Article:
One of the short-term consequences of the 2020 global pandemic was the disruption caused in the world’s supply chain across numerous sectors. One of the long-term results of the pandemic has been an appreciation for the value of robust sales and operations planning that can help protect businesses in even the most difficult of economic times.
The pandemic shut down countries, businesses, and even some economies, creating a lasting impact on the availability of many products as consumer demand spiked after COVID-19 vaccines helped the world reopen. For companies already relying on S&OP, the long-term impact on operations was minimal. But many business leaders acknowledge their companies don’t have reliable indicators of supply chain risks in place. As a result, this has exacerbated disruptions in the global supply chain that have impacted sectors like construction, transportation, technology, and agriculture.
In June, U.S. President Joe Biden announced a focused White House initiative to fix supply chain bottlenecks, in hopes of quickly meeting manufacturing needs and staying competitive with countries such as China in global trade. Cabinet members are studying critical issues in U.S. manufacturing impacted by disruptions stemming from the pandemic and will report needs and solutions.
The pandemic highlighted the value of S&OP as an essential weapon to navigate unforeseen disruptions. A strong S&OP allows for a quick pivot of resources to address supply chain risks through minimal costs. But according to the Manufacturing Leadership Council and the National Association of Manufacturers, only 23% of manufacturers say they are very capable of identifying supply chain risks.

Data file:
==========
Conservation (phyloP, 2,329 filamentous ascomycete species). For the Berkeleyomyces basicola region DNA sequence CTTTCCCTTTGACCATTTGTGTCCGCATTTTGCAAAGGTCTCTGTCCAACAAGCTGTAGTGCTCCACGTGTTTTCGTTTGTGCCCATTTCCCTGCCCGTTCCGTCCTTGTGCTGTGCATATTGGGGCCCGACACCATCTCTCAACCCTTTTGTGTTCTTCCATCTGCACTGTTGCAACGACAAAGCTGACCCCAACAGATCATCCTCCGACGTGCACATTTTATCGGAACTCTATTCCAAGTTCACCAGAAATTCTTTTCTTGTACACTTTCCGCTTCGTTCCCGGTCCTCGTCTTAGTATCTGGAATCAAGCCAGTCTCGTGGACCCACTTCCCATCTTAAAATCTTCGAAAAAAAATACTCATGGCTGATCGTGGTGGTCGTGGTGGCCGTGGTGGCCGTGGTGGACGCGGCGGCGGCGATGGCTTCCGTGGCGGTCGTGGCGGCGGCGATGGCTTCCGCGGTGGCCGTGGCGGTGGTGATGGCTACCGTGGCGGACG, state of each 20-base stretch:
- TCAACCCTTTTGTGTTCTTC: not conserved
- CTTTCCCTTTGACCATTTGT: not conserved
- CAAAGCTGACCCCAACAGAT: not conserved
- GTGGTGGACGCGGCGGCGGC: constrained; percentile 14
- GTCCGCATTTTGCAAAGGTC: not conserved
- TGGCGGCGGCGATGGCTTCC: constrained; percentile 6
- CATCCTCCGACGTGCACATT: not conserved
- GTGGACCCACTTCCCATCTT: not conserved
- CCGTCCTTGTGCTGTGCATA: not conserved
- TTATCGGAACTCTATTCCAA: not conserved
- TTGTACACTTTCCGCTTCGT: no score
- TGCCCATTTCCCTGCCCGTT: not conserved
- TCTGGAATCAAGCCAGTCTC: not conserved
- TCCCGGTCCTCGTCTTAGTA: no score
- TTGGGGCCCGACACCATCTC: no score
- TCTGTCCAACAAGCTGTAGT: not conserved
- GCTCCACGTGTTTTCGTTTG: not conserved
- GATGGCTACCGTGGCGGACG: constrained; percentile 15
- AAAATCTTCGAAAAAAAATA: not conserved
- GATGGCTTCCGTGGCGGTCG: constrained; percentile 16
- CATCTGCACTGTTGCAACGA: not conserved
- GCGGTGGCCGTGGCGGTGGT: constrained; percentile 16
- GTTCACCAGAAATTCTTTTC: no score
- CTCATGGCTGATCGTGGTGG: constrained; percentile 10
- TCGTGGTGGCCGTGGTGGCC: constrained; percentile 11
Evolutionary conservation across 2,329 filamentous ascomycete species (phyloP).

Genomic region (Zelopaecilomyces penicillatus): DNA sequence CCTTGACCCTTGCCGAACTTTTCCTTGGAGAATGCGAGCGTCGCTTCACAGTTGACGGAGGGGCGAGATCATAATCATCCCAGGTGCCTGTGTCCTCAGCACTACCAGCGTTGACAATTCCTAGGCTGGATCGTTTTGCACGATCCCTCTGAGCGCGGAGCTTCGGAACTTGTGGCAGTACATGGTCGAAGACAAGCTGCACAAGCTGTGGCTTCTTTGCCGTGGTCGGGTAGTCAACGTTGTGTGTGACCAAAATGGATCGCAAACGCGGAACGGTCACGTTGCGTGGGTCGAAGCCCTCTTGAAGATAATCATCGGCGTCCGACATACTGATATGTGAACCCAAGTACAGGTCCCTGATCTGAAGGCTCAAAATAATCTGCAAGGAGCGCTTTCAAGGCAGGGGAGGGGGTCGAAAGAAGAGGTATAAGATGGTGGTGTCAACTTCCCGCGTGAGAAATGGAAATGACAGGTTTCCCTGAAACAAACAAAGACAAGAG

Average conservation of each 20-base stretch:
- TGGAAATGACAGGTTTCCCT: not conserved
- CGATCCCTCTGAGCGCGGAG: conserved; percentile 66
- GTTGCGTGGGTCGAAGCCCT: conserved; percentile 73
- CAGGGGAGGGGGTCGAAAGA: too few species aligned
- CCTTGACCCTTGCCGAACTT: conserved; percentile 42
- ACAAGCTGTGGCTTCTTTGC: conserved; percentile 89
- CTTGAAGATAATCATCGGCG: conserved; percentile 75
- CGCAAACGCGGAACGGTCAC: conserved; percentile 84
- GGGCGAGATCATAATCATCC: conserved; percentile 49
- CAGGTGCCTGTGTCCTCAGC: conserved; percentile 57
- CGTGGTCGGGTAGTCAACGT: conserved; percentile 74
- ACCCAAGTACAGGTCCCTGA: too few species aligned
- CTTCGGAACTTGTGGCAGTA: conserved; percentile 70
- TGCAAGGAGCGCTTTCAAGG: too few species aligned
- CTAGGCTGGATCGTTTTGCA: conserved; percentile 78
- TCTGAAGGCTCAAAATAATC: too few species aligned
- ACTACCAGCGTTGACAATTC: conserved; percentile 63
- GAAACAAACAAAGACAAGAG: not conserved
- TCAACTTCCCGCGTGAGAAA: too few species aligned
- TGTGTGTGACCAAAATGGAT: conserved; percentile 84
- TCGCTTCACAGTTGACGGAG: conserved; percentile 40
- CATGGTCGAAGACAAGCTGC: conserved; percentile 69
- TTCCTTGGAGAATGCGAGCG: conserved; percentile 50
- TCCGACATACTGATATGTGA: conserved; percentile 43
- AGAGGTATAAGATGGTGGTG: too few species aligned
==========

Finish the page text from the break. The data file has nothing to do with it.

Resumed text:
It is not only big companies impacted by the supply chain disruption. Small businesses also are seeing the effects. Some Starbucks locations across the U.S., for example, had to temporarily pull items like hazelnut syrup and chai tea from their menus because of supply chain issues.
That is evidence of how an unexpected event like a pandemic can throw a wrench into normal operations and send ripples through a global economy. There is no better evidence of this than in the automotive industry, which relies on manufacturers, supplies, and customers all over the world.
Automobile production slowed to a trickle after the pandemic disrupted the global supply of semiconductors. The result is a lack of inventory for new car buyers now ready to purchase in the wake of states reopening and vaccine distribution expanding.
Car manufacturers are not like other manufacturers of consumer goods. Statistical forecasting to form a basis for sales planning is not possible in the automotive industry. But the manufacturers can use the S&OP process, along with analyzing key performance indicators of sales data and economic forecasting, to help define seasonal sales patterns.
Embracing these concepts can go a long way to help position a company to withstand unanticipated events that threaten operations and production. Key business decisions about investment in capacity and sales rely on a credible S&OP process. It’s not to say that the S&OP solution will prevent the impact of events like the pandemic, but it can offer options that a company can consider as they evaluate ways to counter the issues posed by the event and reduce its impact.
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